moments that turned you into a cycling fan

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Jul 12, 2009
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I had always been into running, but that all turned around when would see this group of cyclist get together for a ride everyday. Some of them had jerseys that had Pedali Alpini on them. Those guys have some history as it turns out. Some days I would run by them as they would roll out to start their ride and we would exchange wise cracks with each other.

The ride was/is the NoonRide in Palo Alto California. I thought it was so cool that I cleaned up my $120 Centurion and showed up. I still do this ride 29 years later.

I knew about some of the pros and the big races before, but nothing resonated like joining a group of riders who wanted to go fast.

I jump in it.
 
A

Anonymous

Guest
2 things in 2006.

One.
Bought my first road bike to participate in my first MS150 ride in Dallas. I had learned one of my good friends had MS so completing my first big organized ride after only owning my bike for 5 months was an incredible experience. Riding for my friend gave me the inspiration and I felt that any pain I felt was nothing compared to what she was going through with her MS. So I finished for her and I fell in love with the bike.

Two.
Before the walls fell down it was Stage 17, 2006 Tour, Landis' miracle comeback after crumbling on Stage 16. It was an amazing ride that was all guts on his part. It felt good to be an American during that Tour.

Too bad it was all a farce... but that's when I really became a fan of pro cycling.
 
Aug 17, 2010
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bridgeman said:
I had always been into running, but that all turned around when would see this group of cyclist get together for a ride everyday. Some of them had jerseys that had Pedali Alpini on them. Those guys have some history as it turns out. Some days I would run by them as they would roll out to start their ride and we would exchange wise cracks with each other.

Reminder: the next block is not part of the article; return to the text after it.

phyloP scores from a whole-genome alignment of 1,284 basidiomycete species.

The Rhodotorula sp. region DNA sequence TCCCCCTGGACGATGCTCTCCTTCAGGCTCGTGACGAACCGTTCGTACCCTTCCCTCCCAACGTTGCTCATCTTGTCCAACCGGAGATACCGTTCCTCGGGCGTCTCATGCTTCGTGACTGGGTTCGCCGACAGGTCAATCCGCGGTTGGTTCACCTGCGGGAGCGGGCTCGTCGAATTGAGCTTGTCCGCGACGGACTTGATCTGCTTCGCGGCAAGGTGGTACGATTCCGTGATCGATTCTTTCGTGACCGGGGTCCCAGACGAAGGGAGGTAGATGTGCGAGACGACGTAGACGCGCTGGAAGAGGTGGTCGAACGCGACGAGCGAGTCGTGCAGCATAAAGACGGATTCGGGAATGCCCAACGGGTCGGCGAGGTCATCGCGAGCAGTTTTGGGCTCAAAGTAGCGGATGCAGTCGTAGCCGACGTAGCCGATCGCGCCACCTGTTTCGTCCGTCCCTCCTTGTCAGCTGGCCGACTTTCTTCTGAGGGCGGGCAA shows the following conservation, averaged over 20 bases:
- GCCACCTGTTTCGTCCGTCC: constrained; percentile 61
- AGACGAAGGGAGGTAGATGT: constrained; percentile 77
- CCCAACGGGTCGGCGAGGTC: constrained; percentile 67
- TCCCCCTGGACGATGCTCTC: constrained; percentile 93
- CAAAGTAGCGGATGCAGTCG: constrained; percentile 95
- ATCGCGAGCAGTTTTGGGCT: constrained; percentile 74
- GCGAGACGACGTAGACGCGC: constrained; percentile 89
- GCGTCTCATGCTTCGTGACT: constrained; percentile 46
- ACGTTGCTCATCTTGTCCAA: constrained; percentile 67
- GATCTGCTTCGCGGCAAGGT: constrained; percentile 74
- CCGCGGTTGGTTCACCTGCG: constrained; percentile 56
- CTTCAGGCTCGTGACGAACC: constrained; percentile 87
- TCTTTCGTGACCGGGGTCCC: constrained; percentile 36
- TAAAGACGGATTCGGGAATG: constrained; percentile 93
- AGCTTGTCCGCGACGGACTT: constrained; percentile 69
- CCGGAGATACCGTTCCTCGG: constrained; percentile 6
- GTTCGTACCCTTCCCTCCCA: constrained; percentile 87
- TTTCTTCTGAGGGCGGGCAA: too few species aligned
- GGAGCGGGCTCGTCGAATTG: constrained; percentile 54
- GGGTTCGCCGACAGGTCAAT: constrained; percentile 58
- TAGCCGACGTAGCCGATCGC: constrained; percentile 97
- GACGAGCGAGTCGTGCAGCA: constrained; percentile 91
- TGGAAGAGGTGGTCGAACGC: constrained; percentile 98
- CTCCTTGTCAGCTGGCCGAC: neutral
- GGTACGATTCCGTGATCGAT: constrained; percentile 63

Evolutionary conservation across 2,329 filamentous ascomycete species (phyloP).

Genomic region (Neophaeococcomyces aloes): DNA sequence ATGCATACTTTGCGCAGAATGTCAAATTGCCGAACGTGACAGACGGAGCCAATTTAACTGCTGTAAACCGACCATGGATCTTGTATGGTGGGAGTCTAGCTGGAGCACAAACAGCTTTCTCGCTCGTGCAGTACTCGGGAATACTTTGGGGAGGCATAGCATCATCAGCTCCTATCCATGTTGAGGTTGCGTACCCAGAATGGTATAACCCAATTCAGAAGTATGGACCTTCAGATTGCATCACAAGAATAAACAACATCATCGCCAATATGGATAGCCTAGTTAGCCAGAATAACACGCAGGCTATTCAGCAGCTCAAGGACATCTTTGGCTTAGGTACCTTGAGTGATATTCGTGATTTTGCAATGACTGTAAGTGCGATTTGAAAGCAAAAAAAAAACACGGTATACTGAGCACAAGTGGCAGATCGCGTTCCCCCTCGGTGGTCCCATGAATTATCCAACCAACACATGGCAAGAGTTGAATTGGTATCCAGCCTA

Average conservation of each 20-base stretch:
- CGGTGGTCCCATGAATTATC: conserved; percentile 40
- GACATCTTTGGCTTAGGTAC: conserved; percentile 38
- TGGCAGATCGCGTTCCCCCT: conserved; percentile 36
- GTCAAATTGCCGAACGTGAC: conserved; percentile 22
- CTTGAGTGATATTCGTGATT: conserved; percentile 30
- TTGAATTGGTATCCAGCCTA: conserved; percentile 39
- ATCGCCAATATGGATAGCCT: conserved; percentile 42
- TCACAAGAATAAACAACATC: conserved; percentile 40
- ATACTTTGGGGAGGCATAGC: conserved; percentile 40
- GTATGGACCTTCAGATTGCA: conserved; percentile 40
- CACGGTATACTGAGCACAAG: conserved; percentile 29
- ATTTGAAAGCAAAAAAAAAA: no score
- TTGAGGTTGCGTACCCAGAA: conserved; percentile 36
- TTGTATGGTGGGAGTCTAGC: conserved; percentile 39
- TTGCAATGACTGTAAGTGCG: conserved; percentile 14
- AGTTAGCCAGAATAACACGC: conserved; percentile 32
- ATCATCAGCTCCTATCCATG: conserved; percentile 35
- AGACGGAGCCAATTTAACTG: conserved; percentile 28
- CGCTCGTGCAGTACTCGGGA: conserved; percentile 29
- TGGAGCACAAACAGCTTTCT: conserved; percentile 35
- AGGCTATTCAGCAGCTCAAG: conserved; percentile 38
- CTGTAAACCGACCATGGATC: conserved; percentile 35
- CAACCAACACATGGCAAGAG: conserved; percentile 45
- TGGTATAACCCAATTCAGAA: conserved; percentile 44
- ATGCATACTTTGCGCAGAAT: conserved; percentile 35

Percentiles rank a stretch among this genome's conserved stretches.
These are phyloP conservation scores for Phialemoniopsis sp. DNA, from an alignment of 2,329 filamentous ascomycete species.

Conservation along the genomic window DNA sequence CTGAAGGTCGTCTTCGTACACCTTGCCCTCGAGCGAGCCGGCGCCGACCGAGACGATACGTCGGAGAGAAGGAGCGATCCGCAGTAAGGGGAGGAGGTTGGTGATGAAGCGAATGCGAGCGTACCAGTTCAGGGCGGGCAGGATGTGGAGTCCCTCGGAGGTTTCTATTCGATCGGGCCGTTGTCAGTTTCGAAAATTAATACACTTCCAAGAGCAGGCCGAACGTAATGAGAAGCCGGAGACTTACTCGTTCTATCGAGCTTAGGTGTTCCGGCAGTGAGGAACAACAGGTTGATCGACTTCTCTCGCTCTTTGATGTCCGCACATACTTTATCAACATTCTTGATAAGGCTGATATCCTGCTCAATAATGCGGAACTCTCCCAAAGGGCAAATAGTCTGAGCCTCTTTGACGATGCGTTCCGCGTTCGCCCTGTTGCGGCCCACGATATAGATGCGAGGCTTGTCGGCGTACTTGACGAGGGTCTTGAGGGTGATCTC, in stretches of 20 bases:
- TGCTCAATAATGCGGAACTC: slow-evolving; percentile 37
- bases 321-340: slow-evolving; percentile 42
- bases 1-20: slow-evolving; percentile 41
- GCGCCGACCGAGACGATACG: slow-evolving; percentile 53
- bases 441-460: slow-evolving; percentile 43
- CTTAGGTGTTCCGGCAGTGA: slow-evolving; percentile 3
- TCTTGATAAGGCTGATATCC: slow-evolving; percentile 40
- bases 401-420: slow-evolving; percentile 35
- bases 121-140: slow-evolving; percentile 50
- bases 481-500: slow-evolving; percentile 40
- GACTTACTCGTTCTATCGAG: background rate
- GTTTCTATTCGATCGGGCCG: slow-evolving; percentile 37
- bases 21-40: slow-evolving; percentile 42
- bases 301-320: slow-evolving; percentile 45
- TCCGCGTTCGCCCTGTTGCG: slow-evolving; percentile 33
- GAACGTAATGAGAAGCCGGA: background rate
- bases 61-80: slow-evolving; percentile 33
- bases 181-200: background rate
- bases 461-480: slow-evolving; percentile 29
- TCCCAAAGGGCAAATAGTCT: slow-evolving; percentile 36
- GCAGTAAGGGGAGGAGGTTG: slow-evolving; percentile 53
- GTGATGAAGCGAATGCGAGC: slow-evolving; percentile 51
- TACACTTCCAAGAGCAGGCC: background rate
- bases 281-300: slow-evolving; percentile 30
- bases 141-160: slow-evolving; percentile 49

The ride was/is the NoonRide in Palo Alto California. I thought it was so cool that I cleaned up my $120 Centurion and showed up. I still do this ride 29 years later.

I knew about some of the pros and the big races before, but nothing resonated like joining a group of riders who wanted to go fast.

I jump in it.
Good for you bridgeman, I was a frequent member of the Noon/Valley/Spectrum rides in the early-mid 90's when I raced. I know I'll get my rear-end handed back to me, but I'll have to get back out there again.
 
My very first road trip after getting my drivers license was to "borrow" my Dad's car to drive out to Fitchburg from Boston with a friend, and see Giuseppe Marinoni take the overall victory in the 1967 Longsjo Classic. I was hopelessly hooked, and started racing locally the next Spring. I competed for several years and never won a single race, but rode well enough to comprehend the true beauty of the sport

I was lucky enough to spend some college time in Europe in the early seventies and drank deeply there of the cycling culture. I saw Classics and Tour stages, and was always impressed and amazed by what cycling represented in France and Belgium. Those formative years had a big impact on my professional direction, and decisions in life.

But I can definitely trace the day I became a fan to that day at the 67 Longsjo Classic. And the impression was strong, because almost 10 years later I drove to Quebec and bought a beautiful frame from Giuseppe Marinoni himself. I wish I still had it.
 
Jul 16, 2010
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This thread is very educational! I'm new to bike racing as of May but I guess I can still answer. I happened to catch a very early stage of the Giro on Universal Sports. The first thing that got my attention was all the crashes. Every time I left the couch - another crash. Seeing how insanely tough the course was - and the riders - that really made me want to watch more.

After just a few days I was completely addicted. As if it was crack or something. The mud, rain, insane hills - I loved it all. Only took a few days for me to notice Vino and I was just crazy for him right away. Talk about fun to watch!

Since then I've gone into withdrawl every time a GT race ends. Nothing can really take it's place, either. Thank goodness Bode has announced he's racing another season so at least I'll have that!
 
Mar 17, 2009
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1983 TdF - Fignon & Millar got my attention.

Lombardia 83 with Kelly & Lemond sprinting it out saw me head over heels.

The Tour & Daniele Mangeas you can keep. I'll keep Lombardia, Il Giro & Barbara Pedrotti. :)
 
May 25, 2010
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I had always been interested in cycling and watched the SBS Highlights show often of the TDF but I think the love of cycling was cemented when they showed a live stage and it was L'Alpe d'Huez in 2003.
 
CatsNK said: